Sunrise at Dune 45
We spent about 10 days in Namibia, and it was my favourite country that we visited. It’s a large but very sparsely populated country, with a population of about 2 million, which makes it the least densely populated country in the world after Mongolia.
Namibia gained independence from South Africa in 1990. Politically it’s very stable and is one of the safest countries in Africa. It’s said to be “Africa for beginners”. It’s also the only country in the world to specifically address conservation and protection of natural resources in the constitution.
The Dead Vlei
The climate is very dry, and much of the country is occupied by deserts. Desert may not sound very interesting, but oh, it’s beautiful. I was so taken with the landscape. I adored the swirling red dunes, although I didn’t like walking up them as much as I liked them aesthetically!
Our last night in Namibia was spent in the capital city, Windhoek. Most of our group went to a restaurant called Joe’s Beerhouse. I’m sure all tourists to Windhoek visit this restaurant – it’s very well known for game meat. It’s decorated with all sorts of knick knacks – most hanging from the ceiling! For example, we were seated under a bicycle, which thankfully stayed hanging.
Excuse the hair – it gets everywhere!
The menu had many, many options (if you eat meat that is). As I looked through, I immediately saw what I was going to order – the Bushman’s Sosatie. This was a kebab of chicken, kudu, zebra, crocodile and ostrich.
Surprisingly, considering the fact that we were a large table of 25, our meals didn’t take too long to arrive. And unlike our other large group dinner, the food all arrived together! This gave those of us who had ordered the Bushman Sosatie an opportunity to conduct a meat tasting.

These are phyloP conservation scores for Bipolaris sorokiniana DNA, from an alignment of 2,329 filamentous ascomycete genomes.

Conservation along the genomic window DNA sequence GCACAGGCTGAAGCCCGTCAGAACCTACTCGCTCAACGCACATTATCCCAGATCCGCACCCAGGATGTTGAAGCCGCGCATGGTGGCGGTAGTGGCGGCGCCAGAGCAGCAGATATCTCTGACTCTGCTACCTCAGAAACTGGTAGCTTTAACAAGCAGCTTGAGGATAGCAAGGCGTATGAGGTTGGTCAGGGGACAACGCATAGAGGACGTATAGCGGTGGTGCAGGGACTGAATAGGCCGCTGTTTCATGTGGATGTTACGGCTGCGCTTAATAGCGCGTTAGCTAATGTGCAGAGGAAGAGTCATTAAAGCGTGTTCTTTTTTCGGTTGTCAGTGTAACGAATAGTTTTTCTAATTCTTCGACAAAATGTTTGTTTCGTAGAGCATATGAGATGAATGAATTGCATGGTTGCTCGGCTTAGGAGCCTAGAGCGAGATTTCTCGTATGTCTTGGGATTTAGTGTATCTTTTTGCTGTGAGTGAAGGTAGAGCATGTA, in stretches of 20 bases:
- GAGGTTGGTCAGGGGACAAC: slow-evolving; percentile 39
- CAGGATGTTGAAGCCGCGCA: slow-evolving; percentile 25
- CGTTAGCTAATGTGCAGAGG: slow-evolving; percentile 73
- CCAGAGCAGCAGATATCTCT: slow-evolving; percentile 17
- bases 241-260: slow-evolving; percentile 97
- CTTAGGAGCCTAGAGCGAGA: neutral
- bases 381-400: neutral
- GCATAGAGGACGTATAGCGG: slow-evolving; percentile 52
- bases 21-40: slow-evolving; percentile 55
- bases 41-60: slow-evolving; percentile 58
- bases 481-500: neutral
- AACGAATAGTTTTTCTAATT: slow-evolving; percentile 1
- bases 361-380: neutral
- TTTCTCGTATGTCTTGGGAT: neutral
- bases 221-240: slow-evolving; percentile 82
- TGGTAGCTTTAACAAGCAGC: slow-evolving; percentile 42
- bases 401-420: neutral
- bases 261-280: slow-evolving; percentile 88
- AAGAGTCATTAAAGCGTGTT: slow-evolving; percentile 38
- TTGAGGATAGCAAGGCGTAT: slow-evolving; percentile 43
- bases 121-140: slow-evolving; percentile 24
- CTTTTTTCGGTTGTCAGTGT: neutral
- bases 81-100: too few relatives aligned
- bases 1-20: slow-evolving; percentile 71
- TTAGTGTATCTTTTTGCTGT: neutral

Chicken, random vegetable covered in bacon, kudu and zebra
First up was the very pedestrian chicken. It was terrible – overcooked and dry. We quickly moved on. The next item was some random vegetable, perhaps squash, covered in bacon. The fact that I didn’t recognise it probably says something about how much attention was paid to it.
Next on the skewer was kudu.
The Greater Kudu is a distinctive large antelope that is found throughout eastern and southern Africa. It has long spiral horns and is one of the tallest antelopes. The meat was tasty and very similar to beef steak. I was expecting a more gamey taste, but it wasn’t really there. I’ve read some accounts that described kudu as a strong tasting meat but I didn’t think so.
Following the kudu was zebra. Zebra, surprise surprise, was very similar to beef but slightly sweeter. The texture was different and quite distinctive. It was drier and grainier than beef.
Zebra, crocodile & ostrich plus 2 corn fritters
Moving along to the white meat pictured after the eggplant – crocodile. This was a firm white flakey meat – which some say tastes like chicken. I disagree. It has a very delicate flavour and I thought it tasted slightly like fish. It was very pleasant and is definitely something I would be keen to have again.
Last but not least was the ostrich, languishing at the end of the skewer. My, what a revelation this was! After the chewy ostrich steak from the other meal, this was amazing. It was cooked perfectly and was really tender and moist. This ended up being my favourite meat on the skewer, with the crocodile coming a close second.
The only negative of the night was splitting the bill. Strangely, they gave us separate bills for drinks, but all the food came on one large bill. It ended up being over $2000 Namibian dollars in total – guess who got the job of counting all the money!? Even with my superior counting skills, the waitress said we were short, even though most of us had added a tip. I still don’t know if she was cheating us or if I just can’t count. It didn’t matter. We paid extra so we could get out of there, nursing our tummies overloaded with red meat.